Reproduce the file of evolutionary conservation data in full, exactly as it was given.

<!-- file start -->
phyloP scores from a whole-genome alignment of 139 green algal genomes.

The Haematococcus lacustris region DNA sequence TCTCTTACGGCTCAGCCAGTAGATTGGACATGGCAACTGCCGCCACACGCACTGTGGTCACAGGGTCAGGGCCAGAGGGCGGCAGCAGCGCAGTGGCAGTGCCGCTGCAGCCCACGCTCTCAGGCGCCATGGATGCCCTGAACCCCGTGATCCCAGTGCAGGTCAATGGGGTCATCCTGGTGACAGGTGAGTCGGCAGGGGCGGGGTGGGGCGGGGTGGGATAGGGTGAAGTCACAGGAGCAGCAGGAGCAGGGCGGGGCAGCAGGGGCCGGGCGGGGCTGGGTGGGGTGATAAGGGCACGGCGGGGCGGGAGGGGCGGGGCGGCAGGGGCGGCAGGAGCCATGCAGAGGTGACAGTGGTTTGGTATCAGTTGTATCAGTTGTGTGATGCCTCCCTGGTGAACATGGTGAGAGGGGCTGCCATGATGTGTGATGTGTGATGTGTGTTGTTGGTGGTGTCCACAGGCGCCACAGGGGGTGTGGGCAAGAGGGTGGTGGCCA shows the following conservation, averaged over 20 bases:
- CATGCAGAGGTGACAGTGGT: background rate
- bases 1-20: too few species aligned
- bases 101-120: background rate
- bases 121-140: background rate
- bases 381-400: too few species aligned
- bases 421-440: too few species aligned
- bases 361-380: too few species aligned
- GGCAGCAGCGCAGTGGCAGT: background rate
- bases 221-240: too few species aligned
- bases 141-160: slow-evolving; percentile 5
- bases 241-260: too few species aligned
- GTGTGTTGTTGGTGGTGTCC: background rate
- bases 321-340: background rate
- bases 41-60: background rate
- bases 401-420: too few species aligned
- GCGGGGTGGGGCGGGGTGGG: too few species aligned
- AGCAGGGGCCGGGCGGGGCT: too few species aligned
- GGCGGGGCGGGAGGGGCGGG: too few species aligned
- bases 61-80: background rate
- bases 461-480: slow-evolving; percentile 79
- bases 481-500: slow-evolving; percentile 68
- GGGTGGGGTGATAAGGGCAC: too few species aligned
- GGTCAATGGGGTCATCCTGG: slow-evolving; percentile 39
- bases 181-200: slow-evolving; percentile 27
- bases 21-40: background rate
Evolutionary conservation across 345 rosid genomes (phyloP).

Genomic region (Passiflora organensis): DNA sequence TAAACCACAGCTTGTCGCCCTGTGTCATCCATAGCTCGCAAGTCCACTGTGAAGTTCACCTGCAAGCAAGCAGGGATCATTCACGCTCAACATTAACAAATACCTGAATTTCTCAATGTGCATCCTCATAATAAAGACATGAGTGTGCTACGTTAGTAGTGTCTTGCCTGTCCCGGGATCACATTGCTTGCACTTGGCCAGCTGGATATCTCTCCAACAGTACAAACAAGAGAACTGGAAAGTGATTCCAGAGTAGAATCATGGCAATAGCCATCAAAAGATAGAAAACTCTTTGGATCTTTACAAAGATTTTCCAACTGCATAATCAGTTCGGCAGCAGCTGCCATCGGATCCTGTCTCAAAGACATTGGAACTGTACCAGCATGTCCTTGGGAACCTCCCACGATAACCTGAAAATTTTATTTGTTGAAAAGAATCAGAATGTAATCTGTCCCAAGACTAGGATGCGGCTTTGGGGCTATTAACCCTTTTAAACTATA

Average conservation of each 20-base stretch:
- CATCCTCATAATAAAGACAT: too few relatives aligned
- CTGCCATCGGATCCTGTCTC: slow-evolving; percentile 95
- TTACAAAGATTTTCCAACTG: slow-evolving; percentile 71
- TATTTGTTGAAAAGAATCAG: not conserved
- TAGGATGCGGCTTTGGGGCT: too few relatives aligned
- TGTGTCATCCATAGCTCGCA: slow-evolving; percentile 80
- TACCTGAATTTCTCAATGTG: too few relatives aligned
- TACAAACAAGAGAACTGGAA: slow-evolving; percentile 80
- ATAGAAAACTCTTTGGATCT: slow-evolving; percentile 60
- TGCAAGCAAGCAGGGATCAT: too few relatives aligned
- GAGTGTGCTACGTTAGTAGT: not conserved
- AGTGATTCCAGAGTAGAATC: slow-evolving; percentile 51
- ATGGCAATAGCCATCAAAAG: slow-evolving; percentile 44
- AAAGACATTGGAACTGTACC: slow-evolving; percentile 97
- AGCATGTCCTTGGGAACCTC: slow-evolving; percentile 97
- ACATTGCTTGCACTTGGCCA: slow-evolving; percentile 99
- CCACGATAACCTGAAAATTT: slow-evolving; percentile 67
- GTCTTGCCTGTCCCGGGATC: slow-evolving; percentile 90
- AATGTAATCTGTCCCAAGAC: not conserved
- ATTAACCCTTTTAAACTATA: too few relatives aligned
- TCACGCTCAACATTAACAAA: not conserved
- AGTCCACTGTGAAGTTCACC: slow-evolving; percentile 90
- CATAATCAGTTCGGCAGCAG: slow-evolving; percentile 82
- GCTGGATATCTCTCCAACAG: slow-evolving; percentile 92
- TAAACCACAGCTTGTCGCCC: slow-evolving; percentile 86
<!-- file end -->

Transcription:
phyloP scores from a whole-genome alignment of 139 green algal genomes.

The Haematococcus lacustris region DNA sequence TCTCTTACGGCTCAGCCAGTAGATTGGACATGGCAACTGCCGCCACACGCACTGTGGTCACAGGGTCAGGGCCAGAGGGCGGCAGCAGCGCAGTGGCAGTGCCGCTGCAGCCCACGCTCTCAGGCGCCATGGATGCCCTGAACCCCGTGATCCCAGTGCAGGTCAATGGGGTCATCCTGGTGACAGGTGAGTCGGCAGGGGCGGGGTGGGGCGGGGTGGGATAGGGTGAAGTCACAGGAGCAGCAGGAGCAGGGCGGGGCAGCAGGGGCCGGGCGGGGCTGGGTGGGGTGATAAGGGCACGGCGGGGCGGGAGGGGCGGGGCGGCAGGGGCGGCAGGAGCCATGCAGAGGTGACAGTGGTTTGGTATCAGTTGTATCAGTTGTGTGATGCCTCCCTGGTGAACATGGTGAGAGGGGCTGCCATGATGTGTGATGTGTGATGTGTGTTGTTGGTGGTGTCCACAGGCGCCACAGGGGGTGTGGGCAAGAGGGTGGTGGCCA shows the following conservation, averaged over 20 bases:
- CATGCAGAGGTGACAGTGGT: background rate
- bases 1-20: too few species aligned
- bases 101-120: background rate
- bases 121-140: background rate
- bases 381-400: too few species aligned
- bases 421-440: too few species aligned
- bases 361-380: too few species aligned
- GGCAGCAGCGCAGTGGCAGT: background rate
- bases 221-240: too few species aligned
- bases 141-160: slow-evolving; percentile 5
- bases 241-260: too few species aligned
- GTGTGTTGTTGGTGGTGTCC: background rate
- bases 321-340: background rate
- bases 41-60: background rate
- bases 401-420: too few species aligned
- GCGGGGTGGGGCGGGGTGGG: too few species aligned
- AGCAGGGGCCGGGCGGGGCT: too few species aligned
- GGCGGGGCGGGAGGGGCGGG: too few species aligned
- bases 61-80: background rate
- bases 461-480: slow-evolving; percentile 79
- bases 481-500: slow-evolving; percentile 68
- GGGTGGGGTGATAAGGGCAC: too few species aligned
- GGTCAATGGGGTCATCCTGG: slow-evolving; percentile 39
- bases 181-200: slow-evolving; percentile 27
- bases 21-40: background rate
Evolutionary conservation across 345 rosid genomes (phyloP).

Genomic region (Passiflora organensis): DNA sequence TAAACCACAGCTTGTCGCCCTGTGTCATCCATAGCTCGCAAGTCCACTGTGAAGTTCACCTGCAAGCAAGCAGGGATCATTCACGCTCAACATTAACAAATACCTGAATTTCTCAATGTGCATCCTCATAATAAAGACATGAGTGTGCTACGTTAGTAGTGTCTTGCCTGTCCCGGGATCACATTGCTTGCACTTGGCCAGCTGGATATCTCTCCAACAGTACAAACAAGAGAACTGGAAAGTGATTCCAGAGTAGAATCATGGCAATAGCCATCAAAAGATAGAAAACTCTTTGGATCTTTACAAAGATTTTCCAACTGCATAATCAGTTCGGCAGCAGCTGCCATCGGATCCTGTCTCAAAGACATTGGAACTGTACCAGCATGTCCTTGGGAACCTCCCACGATAACCTGAAAATTTTATTTGTTGAAAAGAATCAGAATGTAATCTGTCCCAAGACTAGGATGCGGCTTTGGGGCTATTAACCCTTTTAAACTATA

Average conservation of each 20-base stretch:
- CATCCTCATAATAAAGACAT: too few relatives aligned
- CTGCCATCGGATCCTGTCTC: slow-evolving; percentile 95
- TTACAAAGATTTTCCAACTG: slow-evolving; percentile 71
- TATTTGTTGAAAAGAATCAG: not conserved
- TAGGATGCGGCTTTGGGGCT: too few relatives aligned
- TGTGTCATCCATAGCTCGCA: slow-evolving; percentile 80
- TACCTGAATTTCTCAATGTG: too few relatives aligned
- TACAAACAAGAGAACTGGAA: slow-evolving; percentile 80
- ATAGAAAACTCTTTGGATCT: slow-evolving; percentile 60
- TGCAAGCAAGCAGGGATCAT: too few relatives aligned
- GAGTGTGCTACGTTAGTAGT: not conserved
- AGTGATTCCAGAGTAGAATC: slow-evolving; percentile 51
- ATGGCAATAGCCATCAAAAG: slow-evolving; percentile 44
- AAAGACATTGGAACTGTACC: slow-evolving; percentile 97
- AGCATGTCCTTGGGAACCTC: slow-evolving; percentile 97
- ACATTGCTTGCACTTGGCCA: slow-evolving; percentile 99
- CCACGATAACCTGAAAATTT: slow-evolving; percentile 67
- GTCTTGCCTGTCCCGGGATC: slow-evolving; percentile 90
- AATGTAATCTGTCCCAAGAC: not conserved
- ATTAACCCTTTTAAACTATA: too few relatives aligned
- TCACGCTCAACATTAACAAA: not conserved
- AGTCCACTGTGAAGTTCACC: slow-evolving; percentile 90
- CATAATCAGTTCGGCAGCAG: slow-evolving; percentile 82
- GCTGGATATCTCTCCAACAG: slow-evolving; percentile 92
- TAAACCACAGCTTGTCGCCC: slow-evolving; percentile 86